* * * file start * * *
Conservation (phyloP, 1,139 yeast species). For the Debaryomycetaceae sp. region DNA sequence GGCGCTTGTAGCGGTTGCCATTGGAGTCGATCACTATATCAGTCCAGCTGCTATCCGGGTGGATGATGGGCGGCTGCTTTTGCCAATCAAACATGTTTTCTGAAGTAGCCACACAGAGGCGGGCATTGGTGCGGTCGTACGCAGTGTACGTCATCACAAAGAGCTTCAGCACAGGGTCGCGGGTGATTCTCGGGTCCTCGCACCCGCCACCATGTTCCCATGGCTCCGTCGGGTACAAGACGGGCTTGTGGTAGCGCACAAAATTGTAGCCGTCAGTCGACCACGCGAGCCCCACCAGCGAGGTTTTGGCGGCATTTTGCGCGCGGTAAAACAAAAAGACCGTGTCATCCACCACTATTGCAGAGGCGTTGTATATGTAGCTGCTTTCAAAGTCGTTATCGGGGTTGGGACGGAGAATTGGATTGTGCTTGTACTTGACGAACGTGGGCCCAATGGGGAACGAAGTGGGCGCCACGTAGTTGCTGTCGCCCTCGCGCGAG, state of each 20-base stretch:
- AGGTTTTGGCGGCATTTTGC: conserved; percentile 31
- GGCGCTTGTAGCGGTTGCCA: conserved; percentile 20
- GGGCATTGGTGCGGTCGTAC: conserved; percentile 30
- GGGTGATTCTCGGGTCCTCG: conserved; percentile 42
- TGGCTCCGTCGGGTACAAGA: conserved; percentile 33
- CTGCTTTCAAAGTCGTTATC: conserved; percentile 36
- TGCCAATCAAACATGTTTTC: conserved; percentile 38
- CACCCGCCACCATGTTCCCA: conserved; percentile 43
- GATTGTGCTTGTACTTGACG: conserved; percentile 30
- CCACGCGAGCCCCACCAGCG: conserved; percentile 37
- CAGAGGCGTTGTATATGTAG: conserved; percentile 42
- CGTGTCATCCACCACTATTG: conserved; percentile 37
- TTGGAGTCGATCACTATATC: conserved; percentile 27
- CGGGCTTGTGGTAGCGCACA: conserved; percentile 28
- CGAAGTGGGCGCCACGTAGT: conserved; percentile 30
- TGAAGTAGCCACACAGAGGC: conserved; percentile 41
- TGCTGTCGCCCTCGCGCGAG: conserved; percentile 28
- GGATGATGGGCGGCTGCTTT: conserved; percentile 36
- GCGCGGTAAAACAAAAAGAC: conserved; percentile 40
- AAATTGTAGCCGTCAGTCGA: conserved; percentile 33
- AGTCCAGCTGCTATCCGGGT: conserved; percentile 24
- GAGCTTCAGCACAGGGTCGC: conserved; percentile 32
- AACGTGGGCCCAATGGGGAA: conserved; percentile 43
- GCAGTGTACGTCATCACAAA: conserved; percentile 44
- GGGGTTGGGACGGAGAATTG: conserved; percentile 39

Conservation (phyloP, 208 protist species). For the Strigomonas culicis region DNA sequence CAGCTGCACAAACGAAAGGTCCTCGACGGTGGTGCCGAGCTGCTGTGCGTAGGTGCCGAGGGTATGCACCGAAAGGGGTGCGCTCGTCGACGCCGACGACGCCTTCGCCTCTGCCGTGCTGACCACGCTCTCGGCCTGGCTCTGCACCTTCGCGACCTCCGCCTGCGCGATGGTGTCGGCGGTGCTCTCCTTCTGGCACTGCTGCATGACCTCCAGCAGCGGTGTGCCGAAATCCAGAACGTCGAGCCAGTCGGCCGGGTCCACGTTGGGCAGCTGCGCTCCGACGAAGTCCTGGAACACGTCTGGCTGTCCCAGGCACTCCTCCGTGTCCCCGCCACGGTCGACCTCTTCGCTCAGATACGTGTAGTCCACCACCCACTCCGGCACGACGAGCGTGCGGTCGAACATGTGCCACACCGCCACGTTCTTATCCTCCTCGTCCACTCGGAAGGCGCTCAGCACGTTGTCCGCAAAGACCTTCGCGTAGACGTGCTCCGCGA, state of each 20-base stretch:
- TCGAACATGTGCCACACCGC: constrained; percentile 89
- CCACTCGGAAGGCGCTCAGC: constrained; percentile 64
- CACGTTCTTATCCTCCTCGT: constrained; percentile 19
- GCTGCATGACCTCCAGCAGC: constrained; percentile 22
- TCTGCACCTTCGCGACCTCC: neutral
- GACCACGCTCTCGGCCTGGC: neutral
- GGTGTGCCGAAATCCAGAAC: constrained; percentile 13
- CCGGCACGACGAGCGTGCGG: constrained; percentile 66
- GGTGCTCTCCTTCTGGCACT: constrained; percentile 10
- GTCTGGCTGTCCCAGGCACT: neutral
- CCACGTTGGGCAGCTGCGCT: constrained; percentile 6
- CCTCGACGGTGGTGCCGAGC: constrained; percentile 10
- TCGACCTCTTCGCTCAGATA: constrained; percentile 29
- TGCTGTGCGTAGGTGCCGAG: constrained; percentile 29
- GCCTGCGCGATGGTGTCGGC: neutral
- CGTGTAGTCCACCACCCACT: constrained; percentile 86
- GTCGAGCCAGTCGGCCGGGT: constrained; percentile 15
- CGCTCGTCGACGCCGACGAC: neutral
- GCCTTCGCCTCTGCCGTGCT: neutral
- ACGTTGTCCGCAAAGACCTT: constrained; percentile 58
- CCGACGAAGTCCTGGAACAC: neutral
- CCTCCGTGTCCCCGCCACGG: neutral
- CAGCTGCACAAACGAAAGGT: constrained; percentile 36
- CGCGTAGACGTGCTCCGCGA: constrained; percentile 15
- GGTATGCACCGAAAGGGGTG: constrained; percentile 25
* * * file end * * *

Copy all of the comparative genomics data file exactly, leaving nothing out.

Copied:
Conservation (phyloP, 1,139 yeast species). For the Debaryomycetaceae sp. region DNA sequence GGCGCTTGTAGCGGTTGCCATTGGAGTCGATCACTATATCAGTCCAGCTGCTATCCGGGTGGATGATGGGCGGCTGCTTTTGCCAATCAAACATGTTTTCTGAAGTAGCCACACAGAGGCGGGCATTGGTGCGGTCGTACGCAGTGTACGTCATCACAAAGAGCTTCAGCACAGGGTCGCGGGTGATTCTCGGGTCCTCGCACCCGCCACCATGTTCCCATGGCTCCGTCGGGTACAAGACGGGCTTGTGGTAGCGCACAAAATTGTAGCCGTCAGTCGACCACGCGAGCCCCACCAGCGAGGTTTTGGCGGCATTTTGCGCGCGGTAAAACAAAAAGACCGTGTCATCCACCACTATTGCAGAGGCGTTGTATATGTAGCTGCTTTCAAAGTCGTTATCGGGGTTGGGACGGAGAATTGGATTGTGCTTGTACTTGACGAACGTGGGCCCAATGGGGAACGAAGTGGGCGCCACGTAGTTGCTGTCGCCCTCGCGCGAG, state of each 20-base stretch:
- AGGTTTTGGCGGCATTTTGC: conserved; percentile 31
- GGCGCTTGTAGCGGTTGCCA: conserved; percentile 20
- GGGCATTGGTGCGGTCGTAC: conserved; percentile 30
- GGGTGATTCTCGGGTCCTCG: conserved; percentile 42
- TGGCTCCGTCGGGTACAAGA: conserved; percentile 33
- CTGCTTTCAAAGTCGTTATC: conserved; percentile 36
- TGCCAATCAAACATGTTTTC: conserved; percentile 38
- CACCCGCCACCATGTTCCCA: conserved; percentile 43
- GATTGTGCTTGTACTTGACG: conserved; percentile 30
- CCACGCGAGCCCCACCAGCG: conserved; percentile 37
- CAGAGGCGTTGTATATGTAG: conserved; percentile 42
- CGTGTCATCCACCACTATTG: conserved; percentile 37
- TTGGAGTCGATCACTATATC: conserved; percentile 27
- CGGGCTTGTGGTAGCGCACA: conserved; percentile 28
- CGAAGTGGGCGCCACGTAGT: conserved; percentile 30
- TGAAGTAGCCACACAGAGGC: conserved; percentile 41
- TGCTGTCGCCCTCGCGCGAG: conserved; percentile 28
- GGATGATGGGCGGCTGCTTT: conserved; percentile 36
- GCGCGGTAAAACAAAAAGAC: conserved; percentile 40
- AAATTGTAGCCGTCAGTCGA: conserved; percentile 33
- AGTCCAGCTGCTATCCGGGT: conserved; percentile 24
- GAGCTTCAGCACAGGGTCGC: conserved; percentile 32
- AACGTGGGCCCAATGGGGAA: conserved; percentile 43
- GCAGTGTACGTCATCACAAA: conserved; percentile 44
- GGGGTTGGGACGGAGAATTG: conserved; percentile 39

Conservation (phyloP, 208 protist species). For the Strigomonas culicis region DNA sequence CAGCTGCACAAACGAAAGGTCCTCGACGGTGGTGCCGAGCTGCTGTGCGTAGGTGCCGAGGGTATGCACCGAAAGGGGTGCGCTCGTCGACGCCGACGACGCCTTCGCCTCTGCCGTGCTGACCACGCTCTCGGCCTGGCTCTGCACCTTCGCGACCTCCGCCTGCGCGATGGTGTCGGCGGTGCTCTCCTTCTGGCACTGCTGCATGACCTCCAGCAGCGGTGTGCCGAAATCCAGAACGTCGAGCCAGTCGGCCGGGTCCACGTTGGGCAGCTGCGCTCCGACGAAGTCCTGGAACACGTCTGGCTGTCCCAGGCACTCCTCCGTGTCCCCGCCACGGTCGACCTCTTCGCTCAGATACGTGTAGTCCACCACCCACTCCGGCACGACGAGCGTGCGGTCGAACATGTGCCACACCGCCACGTTCTTATCCTCCTCGTCCACTCGGAAGGCGCTCAGCACGTTGTCCGCAAAGACCTTCGCGTAGACGTGCTCCGCGA, state of each 20-base stretch:
- TCGAACATGTGCCACACCGC: constrained; percentile 89
- CCACTCGGAAGGCGCTCAGC: constrained; percentile 64
- CACGTTCTTATCCTCCTCGT: constrained; percentile 19
- GCTGCATGACCTCCAGCAGC: constrained; percentile 22
- TCTGCACCTTCGCGACCTCC: neutral
- GACCACGCTCTCGGCCTGGC: neutral
- GGTGTGCCGAAATCCAGAAC: constrained; percentile 13
- CCGGCACGACGAGCGTGCGG: constrained; percentile 66
- GGTGCTCTCCTTCTGGCACT: constrained; percentile 10
- GTCTGGCTGTCCCAGGCACT: neutral
- CCACGTTGGGCAGCTGCGCT: constrained; percentile 6
- CCTCGACGGTGGTGCCGAGC: constrained; percentile 10
- TCGACCTCTTCGCTCAGATA: constrained; percentile 29
- TGCTGTGCGTAGGTGCCGAG: constrained; percentile 29
- GCCTGCGCGATGGTGTCGGC: neutral
- CGTGTAGTCCACCACCCACT: constrained; percentile 86
- GTCGAGCCAGTCGGCCGGGT: constrained; percentile 15
- CGCTCGTCGACGCCGACGAC: neutral
- GCCTTCGCCTCTGCCGTGCT: neutral
- ACGTTGTCCGCAAAGACCTT: constrained; percentile 58
- CCGACGAAGTCCTGGAACAC: neutral
- CCTCCGTGTCCCCGCCACGG: neutral
- CAGCTGCACAAACGAAAGGT: constrained; percentile 36
- CGCGTAGACGTGCTCCGCGA: constrained; percentile 15
- GGTATGCACCGAAAGGGGTG: constrained; percentile 25